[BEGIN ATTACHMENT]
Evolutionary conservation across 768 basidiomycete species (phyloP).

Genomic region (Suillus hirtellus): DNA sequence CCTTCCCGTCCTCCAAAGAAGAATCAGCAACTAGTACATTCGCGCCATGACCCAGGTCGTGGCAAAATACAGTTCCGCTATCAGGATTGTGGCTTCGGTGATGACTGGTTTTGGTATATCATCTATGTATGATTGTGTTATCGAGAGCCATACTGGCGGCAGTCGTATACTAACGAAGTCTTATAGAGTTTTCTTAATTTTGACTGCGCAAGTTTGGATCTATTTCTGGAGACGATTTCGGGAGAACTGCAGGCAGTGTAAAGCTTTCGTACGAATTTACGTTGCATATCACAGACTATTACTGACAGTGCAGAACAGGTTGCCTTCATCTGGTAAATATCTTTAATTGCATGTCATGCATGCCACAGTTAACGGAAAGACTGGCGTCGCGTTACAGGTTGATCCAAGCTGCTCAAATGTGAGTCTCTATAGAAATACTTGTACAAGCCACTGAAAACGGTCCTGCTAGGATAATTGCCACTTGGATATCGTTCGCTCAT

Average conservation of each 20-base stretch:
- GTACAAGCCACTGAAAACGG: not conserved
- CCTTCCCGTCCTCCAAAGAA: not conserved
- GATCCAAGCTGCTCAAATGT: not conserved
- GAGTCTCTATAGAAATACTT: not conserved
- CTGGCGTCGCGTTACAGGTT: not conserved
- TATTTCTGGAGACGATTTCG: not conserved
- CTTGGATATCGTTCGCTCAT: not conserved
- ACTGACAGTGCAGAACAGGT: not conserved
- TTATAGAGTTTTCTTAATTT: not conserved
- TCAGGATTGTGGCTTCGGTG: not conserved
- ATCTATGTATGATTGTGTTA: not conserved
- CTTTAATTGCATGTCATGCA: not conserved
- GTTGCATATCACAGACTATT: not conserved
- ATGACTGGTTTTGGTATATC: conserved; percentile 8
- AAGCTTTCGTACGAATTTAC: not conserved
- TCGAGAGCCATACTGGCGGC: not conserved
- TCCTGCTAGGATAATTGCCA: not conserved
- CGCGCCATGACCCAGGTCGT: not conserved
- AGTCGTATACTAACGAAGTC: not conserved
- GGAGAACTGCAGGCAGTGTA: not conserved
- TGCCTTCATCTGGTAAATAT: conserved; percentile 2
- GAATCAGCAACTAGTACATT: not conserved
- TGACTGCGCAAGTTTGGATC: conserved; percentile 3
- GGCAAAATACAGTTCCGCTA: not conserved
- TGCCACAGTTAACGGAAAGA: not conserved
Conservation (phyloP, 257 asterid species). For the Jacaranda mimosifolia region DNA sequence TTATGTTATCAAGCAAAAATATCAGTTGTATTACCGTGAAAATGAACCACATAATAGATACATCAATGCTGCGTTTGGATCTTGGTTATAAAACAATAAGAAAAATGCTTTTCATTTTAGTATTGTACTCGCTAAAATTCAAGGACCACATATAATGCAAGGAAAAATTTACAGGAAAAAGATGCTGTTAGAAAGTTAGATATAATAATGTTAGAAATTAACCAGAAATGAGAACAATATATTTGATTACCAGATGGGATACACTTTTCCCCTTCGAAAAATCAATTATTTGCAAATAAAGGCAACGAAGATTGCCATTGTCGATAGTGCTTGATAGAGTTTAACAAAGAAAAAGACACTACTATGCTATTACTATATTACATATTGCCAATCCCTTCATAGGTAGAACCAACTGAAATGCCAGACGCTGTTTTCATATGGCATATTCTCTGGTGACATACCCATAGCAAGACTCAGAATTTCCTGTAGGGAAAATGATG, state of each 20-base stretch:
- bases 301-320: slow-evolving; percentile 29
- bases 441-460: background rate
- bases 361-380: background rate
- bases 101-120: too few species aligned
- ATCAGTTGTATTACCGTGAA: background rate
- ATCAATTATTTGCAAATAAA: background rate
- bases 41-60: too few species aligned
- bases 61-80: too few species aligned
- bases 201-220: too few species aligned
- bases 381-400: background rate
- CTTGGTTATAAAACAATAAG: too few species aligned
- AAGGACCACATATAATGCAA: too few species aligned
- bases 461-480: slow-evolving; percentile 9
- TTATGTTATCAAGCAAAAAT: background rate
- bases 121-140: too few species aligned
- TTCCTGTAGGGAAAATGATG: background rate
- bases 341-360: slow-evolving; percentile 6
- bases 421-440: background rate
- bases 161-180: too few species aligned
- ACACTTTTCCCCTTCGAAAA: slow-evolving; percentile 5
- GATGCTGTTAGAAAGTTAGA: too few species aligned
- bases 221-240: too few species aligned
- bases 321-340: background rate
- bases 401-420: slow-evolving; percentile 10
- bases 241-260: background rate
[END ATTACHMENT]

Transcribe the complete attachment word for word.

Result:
Evolutionary conservation across 768 basidiomycete species (phyloP).

Genomic region (Suillus hirtellus): DNA sequence CCTTCCCGTCCTCCAAAGAAGAATCAGCAACTAGTACATTCGCGCCATGACCCAGGTCGTGGCAAAATACAGTTCCGCTATCAGGATTGTGGCTTCGGTGATGACTGGTTTTGGTATATCATCTATGTATGATTGTGTTATCGAGAGCCATACTGGCGGCAGTCGTATACTAACGAAGTCTTATAGAGTTTTCTTAATTTTGACTGCGCAAGTTTGGATCTATTTCTGGAGACGATTTCGGGAGAACTGCAGGCAGTGTAAAGCTTTCGTACGAATTTACGTTGCATATCACAGACTATTACTGACAGTGCAGAACAGGTTGCCTTCATCTGGTAAATATCTTTAATTGCATGTCATGCATGCCACAGTTAACGGAAAGACTGGCGTCGCGTTACAGGTTGATCCAAGCTGCTCAAATGTGAGTCTCTATAGAAATACTTGTACAAGCCACTGAAAACGGTCCTGCTAGGATAATTGCCACTTGGATATCGTTCGCTCAT

Average conservation of each 20-base stretch:
- GTACAAGCCACTGAAAACGG: not conserved
- CCTTCCCGTCCTCCAAAGAA: not conserved
- GATCCAAGCTGCTCAAATGT: not conserved
- GAGTCTCTATAGAAATACTT: not conserved
- CTGGCGTCGCGTTACAGGTT: not conserved
- TATTTCTGGAGACGATTTCG: not conserved
- CTTGGATATCGTTCGCTCAT: not conserved
- ACTGACAGTGCAGAACAGGT: not conserved
- TTATAGAGTTTTCTTAATTT: not conserved
- TCAGGATTGTGGCTTCGGTG: not conserved
- ATCTATGTATGATTGTGTTA: not conserved
- CTTTAATTGCATGTCATGCA: not conserved
- GTTGCATATCACAGACTATT: not conserved
- ATGACTGGTTTTGGTATATC: conserved; percentile 8
- AAGCTTTCGTACGAATTTAC: not conserved
- TCGAGAGCCATACTGGCGGC: not conserved
- TCCTGCTAGGATAATTGCCA: not conserved
- CGCGCCATGACCCAGGTCGT: not conserved
- AGTCGTATACTAACGAAGTC: not conserved
- GGAGAACTGCAGGCAGTGTA: not conserved
- TGCCTTCATCTGGTAAATAT: conserved; percentile 2
- GAATCAGCAACTAGTACATT: not conserved
- TGACTGCGCAAGTTTGGATC: conserved; percentile 3
- GGCAAAATACAGTTCCGCTA: not conserved
- TGCCACAGTTAACGGAAAGA: not conserved
Conservation (phyloP, 257 asterid species). For the Jacaranda mimosifolia region DNA sequence TTATGTTATCAAGCAAAAATATCAGTTGTATTACCGTGAAAATGAACCACATAATAGATACATCAATGCTGCGTTTGGATCTTGGTTATAAAACAATAAGAAAAATGCTTTTCATTTTAGTATTGTACTCGCTAAAATTCAAGGACCACATATAATGCAAGGAAAAATTTACAGGAAAAAGATGCTGTTAGAAAGTTAGATATAATAATGTTAGAAATTAACCAGAAATGAGAACAATATATTTGATTACCAGATGGGATACACTTTTCCCCTTCGAAAAATCAATTATTTGCAAATAAAGGCAACGAAGATTGCCATTGTCGATAGTGCTTGATAGAGTTTAACAAAGAAAAAGACACTACTATGCTATTACTATATTACATATTGCCAATCCCTTCATAGGTAGAACCAACTGAAATGCCAGACGCTGTTTTCATATGGCATATTCTCTGGTGACATACCCATAGCAAGACTCAGAATTTCCTGTAGGGAAAATGATG, state of each 20-base stretch:
- bases 301-320: slow-evolving; percentile 29
- bases 441-460: background rate
- bases 361-380: background rate
- bases 101-120: too few species aligned
- ATCAGTTGTATTACCGTGAA: background rate
- ATCAATTATTTGCAAATAAA: background rate
- bases 41-60: too few species aligned
- bases 61-80: too few species aligned
- bases 201-220: too few species aligned
- bases 381-400: background rate
- CTTGGTTATAAAACAATAAG: too few species aligned
- AAGGACCACATATAATGCAA: too few species aligned
- bases 461-480: slow-evolving; percentile 9
- TTATGTTATCAAGCAAAAAT: background rate
- bases 121-140: too few species aligned
- TTCCTGTAGGGAAAATGATG: background rate
- bases 341-360: slow-evolving; percentile 6
- bases 421-440: background rate
- bases 161-180: too few species aligned
- ACACTTTTCCCCTTCGAAAA: slow-evolving; percentile 5
- GATGCTGTTAGAAAGTTAGA: too few species aligned
- bases 221-240: too few species aligned
- bases 321-340: background rate
- bases 401-420: slow-evolving; percentile 10
- bases 241-260: background rate